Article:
This year's 30-day Legislative Session wrapped up last Thursday at noon and was by many acccounts more tense and chaotic than usual. Many of the bills on Gov. Bill Richardson's agenda failed to pass, and it remains to be seen whether he'll call a Special Session. The next regular session takes place in January. In the meantime, here are some highlights from this year. Most bills passed will go into effect on May 17. For further details on any of the bills for this session, visit legis.state.nm.us/lcs.
With tax money from oil and gas production pouring into the State of New Mexico's coffers at an unprecedented rate, you might think the process of shaping a budget for the coming 12 months would be relatively simple. You would be wrong.
Dateline: England—Police in Hampshire on the hunt for six missing water buffalo have warned locals to be on the lookout for flying feces. The buffalo were last seen in a field in Lower Pennington Lane, Lymington, early last week. Police believe the animals were stolen because there was no trail of telltale dung at the scene. According to BBC online, a police spokesperson warned people who might stumble across the livestock, “They should not be approached from behind ... as the animals are able to spray dung across large distances.” Most water buffalo are native to Asia, but have been increasingly imported to the UK to produce specialty milk, cheese and yogurt.
The Infoshop Around the Corner—Basement Films will be hosting an independent documentary tour this coming weekend. Living Room: Space and Place in Infoshop Culture by Liz Simmons and Courtney Kallas will screen on Friday, Feb. 24, at OffCenter Arts (Eighth Street and Central) beginning at 7 p.m. Simmons and Kallas, who will be on hand for the screening, spent the last two years completing this project. The film discusses, among other things, the fact that we live in a society where public places that people feel like they are an active part of and can use for noneconomic purposes are increasingly rare. “Infoshops” are community spaces that facilitate access to traditionally marginalized information while providing a physical space for people to build creative projects. Simmons and Kallas are kicking off their three-month, 50-city tour right here in Albuquerque, so please show up to lend a little support. For more info, log on to www.basementfilms.org or www.livingroomdocumentary.org.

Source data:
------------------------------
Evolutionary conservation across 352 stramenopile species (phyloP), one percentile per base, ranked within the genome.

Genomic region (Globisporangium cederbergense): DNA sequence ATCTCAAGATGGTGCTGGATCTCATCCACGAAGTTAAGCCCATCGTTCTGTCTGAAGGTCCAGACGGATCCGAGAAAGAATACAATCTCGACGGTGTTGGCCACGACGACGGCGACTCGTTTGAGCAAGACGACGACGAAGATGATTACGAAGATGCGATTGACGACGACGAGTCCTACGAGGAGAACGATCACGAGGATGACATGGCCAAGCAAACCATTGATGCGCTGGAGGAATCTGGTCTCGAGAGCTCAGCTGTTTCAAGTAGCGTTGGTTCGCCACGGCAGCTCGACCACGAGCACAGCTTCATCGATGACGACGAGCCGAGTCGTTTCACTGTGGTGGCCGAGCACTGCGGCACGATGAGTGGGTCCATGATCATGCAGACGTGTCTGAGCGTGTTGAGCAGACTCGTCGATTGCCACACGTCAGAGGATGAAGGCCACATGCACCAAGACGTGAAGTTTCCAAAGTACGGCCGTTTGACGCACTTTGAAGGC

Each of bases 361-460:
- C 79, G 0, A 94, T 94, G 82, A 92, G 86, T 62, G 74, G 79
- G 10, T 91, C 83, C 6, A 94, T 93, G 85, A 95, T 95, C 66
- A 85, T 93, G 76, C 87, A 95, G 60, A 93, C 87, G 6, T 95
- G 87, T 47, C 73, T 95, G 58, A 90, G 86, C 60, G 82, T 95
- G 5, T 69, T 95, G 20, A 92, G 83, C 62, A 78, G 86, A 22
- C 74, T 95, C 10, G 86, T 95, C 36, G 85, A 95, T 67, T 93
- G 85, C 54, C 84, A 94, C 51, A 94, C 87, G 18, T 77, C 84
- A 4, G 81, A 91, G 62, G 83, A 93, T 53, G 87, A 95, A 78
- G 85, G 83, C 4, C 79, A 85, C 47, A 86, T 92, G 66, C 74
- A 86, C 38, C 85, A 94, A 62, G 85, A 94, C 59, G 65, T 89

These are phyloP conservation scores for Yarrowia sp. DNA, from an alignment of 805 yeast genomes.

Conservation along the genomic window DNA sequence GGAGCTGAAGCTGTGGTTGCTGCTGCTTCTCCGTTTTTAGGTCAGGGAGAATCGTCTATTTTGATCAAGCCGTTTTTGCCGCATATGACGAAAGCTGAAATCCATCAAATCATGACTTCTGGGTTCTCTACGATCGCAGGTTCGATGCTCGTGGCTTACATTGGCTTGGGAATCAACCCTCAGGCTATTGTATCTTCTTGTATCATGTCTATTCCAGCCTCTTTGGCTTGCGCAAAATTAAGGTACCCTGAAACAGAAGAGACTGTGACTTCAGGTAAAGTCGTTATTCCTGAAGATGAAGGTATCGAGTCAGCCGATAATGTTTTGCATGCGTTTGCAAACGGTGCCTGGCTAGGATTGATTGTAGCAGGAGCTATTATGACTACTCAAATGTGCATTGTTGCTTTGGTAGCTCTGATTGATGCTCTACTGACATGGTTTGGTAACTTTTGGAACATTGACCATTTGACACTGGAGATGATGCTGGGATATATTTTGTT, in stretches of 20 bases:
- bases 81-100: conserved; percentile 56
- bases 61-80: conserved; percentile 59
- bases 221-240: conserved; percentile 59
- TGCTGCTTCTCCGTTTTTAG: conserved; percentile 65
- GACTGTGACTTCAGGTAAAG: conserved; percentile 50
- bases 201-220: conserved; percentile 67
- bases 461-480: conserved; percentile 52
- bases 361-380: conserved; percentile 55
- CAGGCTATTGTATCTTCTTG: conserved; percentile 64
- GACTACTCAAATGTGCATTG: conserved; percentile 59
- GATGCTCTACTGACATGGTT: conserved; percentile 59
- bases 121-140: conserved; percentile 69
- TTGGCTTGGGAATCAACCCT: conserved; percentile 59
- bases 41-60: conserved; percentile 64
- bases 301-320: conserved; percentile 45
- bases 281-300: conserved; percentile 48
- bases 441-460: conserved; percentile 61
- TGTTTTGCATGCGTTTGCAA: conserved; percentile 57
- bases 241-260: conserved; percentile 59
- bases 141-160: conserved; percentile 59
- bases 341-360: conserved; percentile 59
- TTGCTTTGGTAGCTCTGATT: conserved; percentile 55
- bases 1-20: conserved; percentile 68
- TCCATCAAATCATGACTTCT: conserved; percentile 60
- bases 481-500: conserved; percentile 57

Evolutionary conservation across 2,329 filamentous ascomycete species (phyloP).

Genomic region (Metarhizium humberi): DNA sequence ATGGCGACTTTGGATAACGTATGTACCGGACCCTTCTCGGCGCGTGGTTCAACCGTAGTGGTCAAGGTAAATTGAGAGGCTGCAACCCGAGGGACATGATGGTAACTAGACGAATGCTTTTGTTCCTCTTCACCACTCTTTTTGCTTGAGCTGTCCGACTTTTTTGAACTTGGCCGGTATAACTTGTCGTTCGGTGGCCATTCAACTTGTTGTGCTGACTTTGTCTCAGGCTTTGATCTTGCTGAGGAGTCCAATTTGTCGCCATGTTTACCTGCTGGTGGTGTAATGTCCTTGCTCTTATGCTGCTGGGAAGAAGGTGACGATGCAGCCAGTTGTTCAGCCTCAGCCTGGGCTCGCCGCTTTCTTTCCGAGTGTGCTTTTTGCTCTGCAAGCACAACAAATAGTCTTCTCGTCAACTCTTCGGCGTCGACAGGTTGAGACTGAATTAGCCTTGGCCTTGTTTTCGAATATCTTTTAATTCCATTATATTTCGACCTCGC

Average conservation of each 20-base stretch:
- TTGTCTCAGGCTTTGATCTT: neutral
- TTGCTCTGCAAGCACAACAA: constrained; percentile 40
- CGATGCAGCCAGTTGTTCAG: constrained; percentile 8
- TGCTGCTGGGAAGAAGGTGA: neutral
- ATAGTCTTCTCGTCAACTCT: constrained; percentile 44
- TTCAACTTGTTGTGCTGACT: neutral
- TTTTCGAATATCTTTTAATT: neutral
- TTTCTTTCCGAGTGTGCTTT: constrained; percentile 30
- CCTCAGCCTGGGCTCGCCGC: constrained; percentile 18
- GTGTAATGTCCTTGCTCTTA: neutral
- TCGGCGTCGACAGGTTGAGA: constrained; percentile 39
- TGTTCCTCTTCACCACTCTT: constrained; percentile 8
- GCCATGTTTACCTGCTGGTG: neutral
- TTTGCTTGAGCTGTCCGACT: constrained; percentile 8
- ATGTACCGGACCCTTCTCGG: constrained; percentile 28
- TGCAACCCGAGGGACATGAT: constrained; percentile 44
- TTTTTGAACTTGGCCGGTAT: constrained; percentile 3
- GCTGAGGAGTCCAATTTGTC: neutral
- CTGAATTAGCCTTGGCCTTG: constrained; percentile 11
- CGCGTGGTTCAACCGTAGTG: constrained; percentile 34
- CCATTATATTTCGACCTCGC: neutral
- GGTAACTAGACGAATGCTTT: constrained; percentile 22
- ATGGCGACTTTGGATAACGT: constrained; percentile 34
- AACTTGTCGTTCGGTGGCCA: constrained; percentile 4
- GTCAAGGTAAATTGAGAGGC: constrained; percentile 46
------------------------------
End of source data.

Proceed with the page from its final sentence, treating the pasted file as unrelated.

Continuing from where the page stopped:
Rockin' documentary proves you can have “Too Much, Too Soon”
By Devin D. O'Leary
Had The Sex Pistols not melted down in such spectacular fashion (thanks in no small part to the Herculean, drug-fueled efforts of Sid Vicious), The New York Dolls would certainly have gone down in history as the ultimate punk rock band. Their frenetic, junky, DIY sound defined punk rock as a genre for decades to come. Their post-David Bowie style of trash androgyny didn't achieve full pop-cultural significance until Twisted Sister, Motley Crüe and the like ripped them off a good 10 years down the line. To top it all off, they sacrificed band members to the God of Opium long before Kurt Cobain, Shannon Hoon, Bradley Nowell and other dead rock stars made it the truly hip thing to do.
This weekend, the New Mexico Screenwriters Speaker Series will be bringing noted screenwriting teacher Dan Decker to town. Decker is the author of Anatomy of a Screenplay and founder of the Center for Script Development in Chicago.
Chances are, if you spent your childhood in mid-'60s Paris, your favorite TV show was the stop-motion animation series “Le Manège Enchanté.” If you spent your childhood in late-'60s, early-'70s London, chances are even greater that your favorite TV show was the English language version of the same show, “The Magic Roundabout.” If, however, your childhood fulfilled none of those requirements, odds are pretty good you've never even heard of the show and don't actually have any idea what a “roundabout” is. (It's a merry-go-round.)
While us couch potatoes muddle through the doldrums of midseason, the Network Powers That Be are formulating plans for ratings domination come fall. That's right, it's pilot season in Hollywood. While we watch Olympics highlights and wait for the series finale of “Will & Grace” (oh, boy), Hollywood is busy cobbling together the shows we may (or may not) be watching next season.